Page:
A report on Activity Based Costing Approach

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a) Activity-based costing (ABC) is a costing approach that assigns activity costs to cost objects on the basis on cost driver usage. Costs are assigned to each major activity rather than departments and measure the resources consumed by cost objects more accurately.

b) Absorption costing absorbed all overheads into the cost of production. WWonka plc's budged and selling distribution cost and total list price is £990,000 and £9,000,000 respectively. Therefore, the absorption rate is 11% (£990,000/£9,000,000).

Designing an activity-based costing system involves four steps: (1) identifying the major activities and resource costs, (2) assigning costs to each activity, (3) determine the cost driver for each activity, and (4) assigning the cost of activities to cost objects.

c) To: Management of WWonka PLC

Report on activity-based costing approach

In the 1980s, more and more firms adopted activity-based costing to replace the volume-based costing system. The volume-based system only takes account of direct costs and uses an overhead rate that may over-cost or under-cost the product. By implementing ABC, it shows the effect of differences in activities and changes in costs. It only charges for resources consumed and generates the most accurate costs.

Firms are benefited greatly by the adoption of activity-based costing approach. ABC assigns cost more appropriately and informatively so that company could achieve better measurements on product and customer profitability. This provides information to the company for making better strategic decisions such as pricing and gives the company a cost advantage over competitors. Besides, ABC measures the activity-driving costs more accurately. This helps the mangers identify the value-added and non-value-added activities which enables the company to foster value enhancement projects and process value by making better decisions. Also, ABC draws manager's attention on those inefficiencies so that improvements can be made and allocate resources to the most beneficial product. In addition, the improvement on cost reduction causes better cost estimation for planning and budgeting. ABC can used to monitor costs as well. By comparing the costs and making adjustment, this helps the firm to control the cost trends. Moreover, ABC can be used as a benchmark to compare the performance with similar firms and make improvement. Furthermore, ABC costing helps to identify and control the cost of underutilization of capacity. Generally, many plants have excess capacity in off seasons. The ABC system helps to manage capacity level of firms to reduce the cost of unused capacity and set the price appropriately.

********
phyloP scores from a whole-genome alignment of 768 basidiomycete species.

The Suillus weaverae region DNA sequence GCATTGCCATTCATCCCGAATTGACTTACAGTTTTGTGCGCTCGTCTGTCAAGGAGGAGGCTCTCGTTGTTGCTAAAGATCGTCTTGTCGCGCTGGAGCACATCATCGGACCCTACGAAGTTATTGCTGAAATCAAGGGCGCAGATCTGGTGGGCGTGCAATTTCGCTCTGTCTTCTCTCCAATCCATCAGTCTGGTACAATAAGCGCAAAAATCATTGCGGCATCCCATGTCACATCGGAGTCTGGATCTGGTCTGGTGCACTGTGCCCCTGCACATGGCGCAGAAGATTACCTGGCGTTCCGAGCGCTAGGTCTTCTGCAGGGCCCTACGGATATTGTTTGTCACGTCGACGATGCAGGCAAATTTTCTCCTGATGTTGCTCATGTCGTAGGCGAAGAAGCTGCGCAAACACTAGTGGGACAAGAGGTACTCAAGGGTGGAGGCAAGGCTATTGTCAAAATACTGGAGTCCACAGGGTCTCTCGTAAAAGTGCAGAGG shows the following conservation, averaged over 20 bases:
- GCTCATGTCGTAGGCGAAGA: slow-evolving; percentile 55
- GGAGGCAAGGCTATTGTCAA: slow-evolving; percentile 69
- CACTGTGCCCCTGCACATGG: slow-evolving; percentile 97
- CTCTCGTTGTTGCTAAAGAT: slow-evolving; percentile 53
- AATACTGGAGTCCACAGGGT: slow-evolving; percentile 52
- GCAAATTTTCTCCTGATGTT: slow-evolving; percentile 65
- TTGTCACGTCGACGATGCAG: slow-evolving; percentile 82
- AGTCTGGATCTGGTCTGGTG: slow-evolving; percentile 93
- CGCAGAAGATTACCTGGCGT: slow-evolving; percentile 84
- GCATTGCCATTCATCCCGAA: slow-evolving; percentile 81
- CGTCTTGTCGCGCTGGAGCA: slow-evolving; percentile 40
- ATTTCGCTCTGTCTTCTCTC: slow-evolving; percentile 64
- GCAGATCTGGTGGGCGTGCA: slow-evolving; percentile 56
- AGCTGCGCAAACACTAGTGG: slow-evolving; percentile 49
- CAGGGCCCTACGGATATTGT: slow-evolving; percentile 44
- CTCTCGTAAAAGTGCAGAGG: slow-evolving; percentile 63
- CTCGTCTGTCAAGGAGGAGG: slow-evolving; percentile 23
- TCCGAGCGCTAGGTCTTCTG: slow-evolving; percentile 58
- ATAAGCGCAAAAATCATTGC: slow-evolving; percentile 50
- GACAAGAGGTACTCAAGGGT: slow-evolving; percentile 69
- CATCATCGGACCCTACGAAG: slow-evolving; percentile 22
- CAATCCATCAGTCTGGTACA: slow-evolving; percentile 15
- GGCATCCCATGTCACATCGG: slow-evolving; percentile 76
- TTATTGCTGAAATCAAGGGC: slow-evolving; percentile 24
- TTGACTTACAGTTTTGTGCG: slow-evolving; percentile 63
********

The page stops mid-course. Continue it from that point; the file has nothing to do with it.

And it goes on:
Although ABC brings many benefits to the firms, there are some limitations that need to aware. Firstly, WWonka plc is currently using absorption costing, installing a new ABC system is costly and time-consuming. The cost may outweigh the benefits bring to the company. Secondly, companies do not have large number of products have little benefit from ABC. As WWonka has only two types of orders, ABC approach is not that worthwhile. Thirdly, some business sustaining costs such as property tax and factory insurance require allocations to departments and based on volume measures. These costs are difficult to assign and need to use the volume-based cost driver. Fourthly, some costs such as advertising expenses, research and development are omitted in ABC system because the Generally Accepted Accounting Principles regard these costs as period costs.

ABC system provides detailed information to managers for decision-making. By activity analysis, cost can be reduced in four ways: activity elimination, activity selection, activity sharing and activity reduction.

Firstly, the managers need to identify the high-value-added and low-valued-added activities and only keep those that add value. In WWonka, packing is a low-valued-added activity as it will not decrease customers' satisfaction much if eliminated. On the other hand, delivery is a high-valued-added activity as it increases significantly the value of the product to customers.